Change Management



* Robert Kegan and Lisa Lahey have written two books in support of this work; Immunity to Change(Harvard Business School Press, 2009) and How The Way We Talk Can Change The Way We Work (Jossey-Bass 2001).


You know it's impossible to drive with one foot on the gas and the other on the brake. But that's what it feels like when you try to change behaviors. You come up against your inability to make change -- let alone sustain -- the change. This can happen despite our good intentions.

It's not about being lazy or lacking will power. It’s because we have deep-seated -- often protective -- dynamics at work. These are called “competing commitments” by Robert Kegan and Lisa Lahey, the creators of the Immunity to Change process*. Kegan and Lahey use the metaphor of the immune system to explain what makes it's so hard to change behaviors that keep us from reaching our goals. When our bodies detect a threat -- a virus, bacterial or other intruder -- our immune system kicks in to ward off the threat. This self-protective physiological response is automatic and we're often unaware of it. A similar self-protective, often unconscious, psychological process takes place when confronted by change.

Like trying to drive with your foot on the break, as much as you want to move forward and make a change, competing forces hold you back. Overcoming "immunity to change" is the objective of this work.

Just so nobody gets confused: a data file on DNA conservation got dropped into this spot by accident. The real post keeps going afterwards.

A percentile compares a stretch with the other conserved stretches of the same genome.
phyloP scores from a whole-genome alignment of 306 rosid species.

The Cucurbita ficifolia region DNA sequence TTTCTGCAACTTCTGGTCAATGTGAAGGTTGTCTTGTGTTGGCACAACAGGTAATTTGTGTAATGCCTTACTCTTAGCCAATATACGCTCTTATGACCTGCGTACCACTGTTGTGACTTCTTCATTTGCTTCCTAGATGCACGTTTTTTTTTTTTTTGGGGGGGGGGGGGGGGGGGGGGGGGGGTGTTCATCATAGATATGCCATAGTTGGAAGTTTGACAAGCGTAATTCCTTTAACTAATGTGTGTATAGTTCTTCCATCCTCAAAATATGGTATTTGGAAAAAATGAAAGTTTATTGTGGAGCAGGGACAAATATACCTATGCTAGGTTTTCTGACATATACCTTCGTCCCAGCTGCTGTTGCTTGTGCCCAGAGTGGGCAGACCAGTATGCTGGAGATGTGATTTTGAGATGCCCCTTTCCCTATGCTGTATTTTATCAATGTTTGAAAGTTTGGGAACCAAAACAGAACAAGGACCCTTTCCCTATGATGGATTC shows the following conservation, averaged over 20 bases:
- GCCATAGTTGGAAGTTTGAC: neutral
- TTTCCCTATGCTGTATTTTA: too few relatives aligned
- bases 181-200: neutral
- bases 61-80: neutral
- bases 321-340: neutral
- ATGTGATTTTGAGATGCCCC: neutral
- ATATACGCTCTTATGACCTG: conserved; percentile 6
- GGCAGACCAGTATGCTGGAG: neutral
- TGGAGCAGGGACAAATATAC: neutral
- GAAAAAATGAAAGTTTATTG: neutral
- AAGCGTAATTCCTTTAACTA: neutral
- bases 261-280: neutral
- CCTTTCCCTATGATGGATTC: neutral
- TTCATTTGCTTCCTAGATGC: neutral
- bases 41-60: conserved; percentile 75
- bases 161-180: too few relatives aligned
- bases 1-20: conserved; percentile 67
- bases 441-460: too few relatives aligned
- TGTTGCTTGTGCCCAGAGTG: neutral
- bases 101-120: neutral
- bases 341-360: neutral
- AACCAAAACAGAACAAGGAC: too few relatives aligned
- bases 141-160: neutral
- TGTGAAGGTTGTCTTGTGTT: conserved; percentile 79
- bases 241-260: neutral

I offer the Immunity to Change workshop for business teams in small group formats as well as for individuals in personalized coaching sessions. Immunity to Change™ shows you how you get in your own way, and, most importantly how to get out of your own way. We work with the Guide to Immunity to Change™ Exercise workbook from the Kegan and Lahey training, following a process that is centered on creating and utilizing your own personal "change map" to
  1. Outline your personal development goals
  2. Uncover the hidden "Competing Commitments" that are holding you back
  3. Hone in on the buried anxieties and "Big Assumptions" that underlie them
  4. Formulate specific actions to test and debunk your Big Assumptions
  5. Identify concrete steps you can take to reach your goal

From Oprah Magazine:
Not being able to change doesn't mean we're lazy, stubborn, or weak. A pair of Harvard educators argue that our best-laid plans often fall through for smart, self-protective (and ingeniously hidden) reasons.

From Harvard Business Review:
Resistance to change does not reflect opposition, nor is it merely a result of inertia. Instead, even as they hold a sincere commitment to change, many people are unwittingly applying productive energy toward a hidden competing commitment. The resulting dynamic equilibrium stalls the effort in what looks like resistance but is in fact a kind of personal immunity to change.